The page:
Door sign which says STORYTELLING.I am Gina Dotson a human resources professional working in the health care industry. After three decades of managing and coaching employees, I know one thing for certain…connecting with people is critical and one way to make this connection is through personal storytelling.

I love “Raw Candor” because the theme is frankness and raw honesty. I believe we all benefit personally and professionally when we engage in genuine openness. The word candor comes from the Latin, meaning “to shine”. The essence of candor is to allow you and those around you to shine. And it is the notion of being candid that is evident here.


Growing up in an Italian family with the motto, “We put the FUN in dysfunction”, there were remarkably few moments of candor. Authentic expression was a sign of weakness leading to the belief, “If you swim with sharks, don’t bleed”.

Looking back, there is no surprise as to why I chose the field of human study and the profession of human resources development. Perhaps it was that early lack of communication that landed me exactly where I am today, nurturing leadership potential by engaging in conversations that balance care with candor. Honest and candid interactions are a vital, sometimes overlooked, component of effective working relationships. The lack of candor stifles the creative process, blocks new ideas and prevents people from making significant contributions.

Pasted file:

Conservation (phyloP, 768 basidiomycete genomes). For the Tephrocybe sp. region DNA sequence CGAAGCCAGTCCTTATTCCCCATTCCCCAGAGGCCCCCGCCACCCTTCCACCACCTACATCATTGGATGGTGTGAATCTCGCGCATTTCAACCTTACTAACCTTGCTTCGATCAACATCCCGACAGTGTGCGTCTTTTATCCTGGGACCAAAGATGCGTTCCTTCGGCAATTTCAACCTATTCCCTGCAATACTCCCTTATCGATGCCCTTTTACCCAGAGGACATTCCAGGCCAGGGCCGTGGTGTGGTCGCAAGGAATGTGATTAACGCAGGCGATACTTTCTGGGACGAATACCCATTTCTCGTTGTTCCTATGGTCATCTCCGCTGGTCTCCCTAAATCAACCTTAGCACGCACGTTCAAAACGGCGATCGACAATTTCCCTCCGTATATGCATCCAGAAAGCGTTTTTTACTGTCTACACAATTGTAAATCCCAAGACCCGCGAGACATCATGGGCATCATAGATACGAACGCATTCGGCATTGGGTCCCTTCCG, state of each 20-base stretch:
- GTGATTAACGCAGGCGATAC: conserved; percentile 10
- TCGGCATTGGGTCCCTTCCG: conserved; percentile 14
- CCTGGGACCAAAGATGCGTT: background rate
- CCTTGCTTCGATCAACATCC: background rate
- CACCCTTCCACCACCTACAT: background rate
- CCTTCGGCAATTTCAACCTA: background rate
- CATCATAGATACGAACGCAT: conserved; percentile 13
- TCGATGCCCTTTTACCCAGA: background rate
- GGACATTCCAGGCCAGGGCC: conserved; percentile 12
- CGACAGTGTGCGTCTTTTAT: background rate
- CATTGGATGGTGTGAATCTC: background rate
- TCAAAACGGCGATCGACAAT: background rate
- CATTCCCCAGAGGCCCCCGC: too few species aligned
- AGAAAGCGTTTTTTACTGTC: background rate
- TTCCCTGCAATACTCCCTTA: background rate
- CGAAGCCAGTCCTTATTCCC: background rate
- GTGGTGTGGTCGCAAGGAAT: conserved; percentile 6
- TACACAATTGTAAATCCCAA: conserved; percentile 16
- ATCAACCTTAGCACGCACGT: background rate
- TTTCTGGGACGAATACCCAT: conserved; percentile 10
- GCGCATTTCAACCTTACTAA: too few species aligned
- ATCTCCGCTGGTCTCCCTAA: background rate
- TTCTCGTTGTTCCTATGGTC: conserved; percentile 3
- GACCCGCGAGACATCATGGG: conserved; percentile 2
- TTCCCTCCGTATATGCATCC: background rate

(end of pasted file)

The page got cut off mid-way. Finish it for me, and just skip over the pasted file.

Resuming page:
In my daily walk, candor allows me to connect with people at a time when surface conversation would be more comfortable. For example, during a coaching session my decision to be candid about my struggles as a new manager begins to build trust and open dialogue. Providing a glimpse into my vulnerability; it allows the other person to know where I come from and helps them feel at ease. Candor can be a leveling agent. It can help you meet a person at the point of their need and can improve or even change your relationships.

Yes, there are still situations when I find it difficult to initiate a candid conversation. I would love to bury my head in the sand, hoping the issue could self destruct like the Mission Impossible tapes that guided Mr. Phelps to his next assignment. Rarely does this happen. I have learned that candor works. It removes uncertainty and doubt. However, we must not lose sight of the fact that candor is a very sharp arrow in the quiver of honesty.

Perhaps in practicing candor, we may consider the teaching of the Sufis:

• Speak only after our words have managed to pass through three gates. At the first gate, we ask ourselves, “Are the words true?” If so, we let them pass on; if not, back they go. At the second gate, we ask, “Are they necessary?” At the last gate, we ask “Are they kind?”

Quote Details: Eknath Easwaran: The Sufis advise us… – The … (n.d.). Retrieved from ht


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